[0015] Due to the negative consequences of shipping ink delivery systems wet, it may be advantageous to ship them "dry," or without ink in the ink conveying tube. In a dry shipment of an off-axis printer or ink delivery system, the ink conveying tube is thus filled with air instead of ink.

[0016] Shipping ink conveying tubes dry eliminates their exposure to printing ink chemicals and substantially reduces the possibility of vapor transmission loss and air gain prior to a consumer using the printer. In situations where ink tubes are shipped dry, the ink conveying tubes must be primed with ink prior to becoming operative. During priming, air and/or other gases are replaced by liquid ink in the ink conveying tube.

[0017] If an effort is made to expel accumulated air from the ink conveying tube during a priming operation before attaching the tube to the printhead, the ink conveying tube may spill or drool. This may potentially result in an unnecessary loss of ink and/or the soiling of or damage to printer components. Thus, it may be particularly advantageous to prime an ink conveying tube.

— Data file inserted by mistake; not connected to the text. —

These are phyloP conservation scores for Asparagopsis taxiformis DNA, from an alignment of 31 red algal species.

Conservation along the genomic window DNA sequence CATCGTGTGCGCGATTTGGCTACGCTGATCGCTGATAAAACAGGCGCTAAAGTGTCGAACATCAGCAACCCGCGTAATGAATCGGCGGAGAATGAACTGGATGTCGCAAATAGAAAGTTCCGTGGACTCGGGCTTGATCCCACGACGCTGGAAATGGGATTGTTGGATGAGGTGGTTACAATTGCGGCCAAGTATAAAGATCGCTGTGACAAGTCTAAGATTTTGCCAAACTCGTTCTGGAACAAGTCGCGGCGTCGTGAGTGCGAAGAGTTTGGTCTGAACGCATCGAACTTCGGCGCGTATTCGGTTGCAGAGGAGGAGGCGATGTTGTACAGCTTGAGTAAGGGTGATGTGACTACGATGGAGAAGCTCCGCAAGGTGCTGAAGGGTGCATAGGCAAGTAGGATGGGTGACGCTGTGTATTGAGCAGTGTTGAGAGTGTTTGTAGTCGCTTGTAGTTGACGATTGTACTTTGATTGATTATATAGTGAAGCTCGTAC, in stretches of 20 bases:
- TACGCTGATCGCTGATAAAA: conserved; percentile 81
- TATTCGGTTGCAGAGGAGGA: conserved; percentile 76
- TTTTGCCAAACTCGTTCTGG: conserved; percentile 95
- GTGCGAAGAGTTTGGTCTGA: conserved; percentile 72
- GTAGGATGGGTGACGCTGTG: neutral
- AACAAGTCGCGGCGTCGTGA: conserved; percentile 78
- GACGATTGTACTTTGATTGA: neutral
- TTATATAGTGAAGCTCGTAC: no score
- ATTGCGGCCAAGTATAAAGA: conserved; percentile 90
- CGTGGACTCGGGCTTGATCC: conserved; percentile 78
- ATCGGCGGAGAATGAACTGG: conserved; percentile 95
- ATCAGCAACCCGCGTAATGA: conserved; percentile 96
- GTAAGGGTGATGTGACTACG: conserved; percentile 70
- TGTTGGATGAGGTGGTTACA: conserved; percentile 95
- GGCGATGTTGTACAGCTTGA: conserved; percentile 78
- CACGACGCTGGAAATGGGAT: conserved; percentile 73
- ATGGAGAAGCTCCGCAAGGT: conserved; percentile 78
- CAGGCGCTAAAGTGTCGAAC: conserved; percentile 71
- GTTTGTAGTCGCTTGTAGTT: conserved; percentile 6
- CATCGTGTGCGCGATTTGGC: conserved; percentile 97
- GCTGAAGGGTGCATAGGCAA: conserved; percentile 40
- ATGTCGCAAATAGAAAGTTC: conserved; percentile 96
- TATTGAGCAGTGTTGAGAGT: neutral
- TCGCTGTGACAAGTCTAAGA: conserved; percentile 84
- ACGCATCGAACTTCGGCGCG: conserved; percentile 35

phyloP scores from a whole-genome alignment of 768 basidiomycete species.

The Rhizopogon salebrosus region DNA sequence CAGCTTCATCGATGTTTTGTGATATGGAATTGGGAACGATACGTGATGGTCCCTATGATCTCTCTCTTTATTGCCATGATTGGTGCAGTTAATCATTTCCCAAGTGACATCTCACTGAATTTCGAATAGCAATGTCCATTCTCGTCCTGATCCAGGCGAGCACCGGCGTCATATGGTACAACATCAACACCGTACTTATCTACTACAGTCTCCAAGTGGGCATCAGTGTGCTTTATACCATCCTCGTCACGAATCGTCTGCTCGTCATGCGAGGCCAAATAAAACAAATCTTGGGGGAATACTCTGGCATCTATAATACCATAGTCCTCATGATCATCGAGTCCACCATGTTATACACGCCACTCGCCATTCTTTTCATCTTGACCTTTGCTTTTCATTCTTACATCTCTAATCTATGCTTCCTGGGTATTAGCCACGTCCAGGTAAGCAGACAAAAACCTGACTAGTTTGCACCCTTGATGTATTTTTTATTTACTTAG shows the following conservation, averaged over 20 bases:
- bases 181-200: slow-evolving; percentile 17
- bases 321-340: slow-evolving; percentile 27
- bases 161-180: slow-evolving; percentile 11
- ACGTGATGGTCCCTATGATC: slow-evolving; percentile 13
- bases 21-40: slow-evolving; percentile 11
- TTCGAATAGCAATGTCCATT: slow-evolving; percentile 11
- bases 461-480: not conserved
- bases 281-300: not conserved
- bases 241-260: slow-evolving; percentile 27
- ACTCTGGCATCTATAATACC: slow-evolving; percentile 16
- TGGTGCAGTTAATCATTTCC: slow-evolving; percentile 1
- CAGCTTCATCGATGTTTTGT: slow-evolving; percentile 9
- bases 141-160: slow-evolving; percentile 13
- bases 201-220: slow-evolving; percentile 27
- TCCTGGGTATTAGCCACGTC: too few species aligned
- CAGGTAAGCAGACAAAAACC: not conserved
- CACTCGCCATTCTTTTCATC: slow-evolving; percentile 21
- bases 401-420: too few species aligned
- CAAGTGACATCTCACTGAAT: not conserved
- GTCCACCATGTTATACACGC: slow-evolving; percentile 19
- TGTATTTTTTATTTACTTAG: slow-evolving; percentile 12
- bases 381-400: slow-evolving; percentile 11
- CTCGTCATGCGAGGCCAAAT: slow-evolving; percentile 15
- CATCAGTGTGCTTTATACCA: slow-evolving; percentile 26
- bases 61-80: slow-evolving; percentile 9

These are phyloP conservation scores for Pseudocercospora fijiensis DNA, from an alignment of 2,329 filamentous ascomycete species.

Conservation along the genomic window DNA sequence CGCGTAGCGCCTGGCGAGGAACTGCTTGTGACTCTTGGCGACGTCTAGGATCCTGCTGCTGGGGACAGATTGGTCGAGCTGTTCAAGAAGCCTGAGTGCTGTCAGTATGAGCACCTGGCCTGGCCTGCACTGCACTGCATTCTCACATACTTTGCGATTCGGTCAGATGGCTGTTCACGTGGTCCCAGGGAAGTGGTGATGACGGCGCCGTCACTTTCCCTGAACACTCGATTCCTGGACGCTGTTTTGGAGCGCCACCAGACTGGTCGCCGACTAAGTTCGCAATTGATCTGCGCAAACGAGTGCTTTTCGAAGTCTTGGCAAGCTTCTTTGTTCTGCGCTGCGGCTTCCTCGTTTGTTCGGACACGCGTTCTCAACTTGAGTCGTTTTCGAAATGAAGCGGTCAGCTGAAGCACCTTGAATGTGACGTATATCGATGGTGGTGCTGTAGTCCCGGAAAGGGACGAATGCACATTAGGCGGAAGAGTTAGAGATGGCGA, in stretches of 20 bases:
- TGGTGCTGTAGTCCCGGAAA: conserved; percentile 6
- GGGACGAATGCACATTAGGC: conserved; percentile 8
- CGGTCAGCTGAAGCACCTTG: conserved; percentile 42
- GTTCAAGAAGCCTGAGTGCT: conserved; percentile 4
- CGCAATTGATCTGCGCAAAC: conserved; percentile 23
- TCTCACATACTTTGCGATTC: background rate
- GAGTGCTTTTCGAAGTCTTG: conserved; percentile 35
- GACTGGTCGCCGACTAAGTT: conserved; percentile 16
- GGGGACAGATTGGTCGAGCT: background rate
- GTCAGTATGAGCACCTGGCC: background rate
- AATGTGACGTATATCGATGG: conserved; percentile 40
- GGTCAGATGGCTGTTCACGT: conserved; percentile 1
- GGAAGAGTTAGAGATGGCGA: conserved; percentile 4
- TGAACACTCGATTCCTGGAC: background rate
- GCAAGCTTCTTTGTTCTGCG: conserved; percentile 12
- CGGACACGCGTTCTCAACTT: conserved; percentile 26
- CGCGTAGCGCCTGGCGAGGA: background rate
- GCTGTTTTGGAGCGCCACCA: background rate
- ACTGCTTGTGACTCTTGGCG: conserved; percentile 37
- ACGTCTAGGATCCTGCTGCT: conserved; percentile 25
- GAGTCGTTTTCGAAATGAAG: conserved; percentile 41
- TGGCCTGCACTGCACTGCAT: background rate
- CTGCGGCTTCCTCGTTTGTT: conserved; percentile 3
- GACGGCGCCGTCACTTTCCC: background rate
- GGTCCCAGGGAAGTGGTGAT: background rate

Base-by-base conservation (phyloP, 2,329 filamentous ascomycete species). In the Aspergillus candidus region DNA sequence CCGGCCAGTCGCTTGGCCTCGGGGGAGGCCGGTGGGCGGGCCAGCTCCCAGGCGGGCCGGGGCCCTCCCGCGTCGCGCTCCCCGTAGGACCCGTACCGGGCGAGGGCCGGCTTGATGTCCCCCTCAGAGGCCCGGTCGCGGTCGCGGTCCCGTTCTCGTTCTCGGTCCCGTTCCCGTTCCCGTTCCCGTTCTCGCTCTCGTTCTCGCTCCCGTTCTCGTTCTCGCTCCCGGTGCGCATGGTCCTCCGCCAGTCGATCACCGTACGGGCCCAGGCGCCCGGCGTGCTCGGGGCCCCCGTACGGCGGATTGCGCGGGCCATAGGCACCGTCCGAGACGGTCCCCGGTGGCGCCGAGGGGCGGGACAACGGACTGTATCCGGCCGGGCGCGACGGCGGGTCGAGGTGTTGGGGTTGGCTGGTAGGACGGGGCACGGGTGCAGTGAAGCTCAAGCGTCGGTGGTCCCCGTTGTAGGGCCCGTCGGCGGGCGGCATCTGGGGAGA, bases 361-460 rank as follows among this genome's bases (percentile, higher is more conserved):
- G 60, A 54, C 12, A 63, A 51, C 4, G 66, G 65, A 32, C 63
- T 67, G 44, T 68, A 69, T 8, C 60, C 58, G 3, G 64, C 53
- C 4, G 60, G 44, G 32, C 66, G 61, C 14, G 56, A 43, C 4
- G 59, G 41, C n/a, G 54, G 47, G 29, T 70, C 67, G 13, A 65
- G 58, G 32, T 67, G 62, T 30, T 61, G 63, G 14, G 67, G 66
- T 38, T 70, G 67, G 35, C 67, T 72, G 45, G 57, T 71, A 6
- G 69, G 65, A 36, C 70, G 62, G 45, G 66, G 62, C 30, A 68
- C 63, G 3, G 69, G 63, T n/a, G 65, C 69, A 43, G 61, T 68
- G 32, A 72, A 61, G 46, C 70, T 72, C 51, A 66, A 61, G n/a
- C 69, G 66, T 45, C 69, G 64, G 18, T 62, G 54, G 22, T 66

[0018] To accomplish the above goals, the present specification discloses illustrative apparatus and methods of purging air from an ink conveying tube that was shipped dry and which is fluidly connected to a printhead cartridge. The apparatus may include a housing member having a first inner bore and a vented piston member slidably disposed within the first inner bore of the housing member. The vented piston member may include a second inner bore, at least one air vent, and a filter element disposed within the second inner bore. The filter element may be configured to allow air to pass from the second inner bore through the at least one air vent and prevent ink from passing or substantially restrict its flow from the second inner bore through the at least one air vent.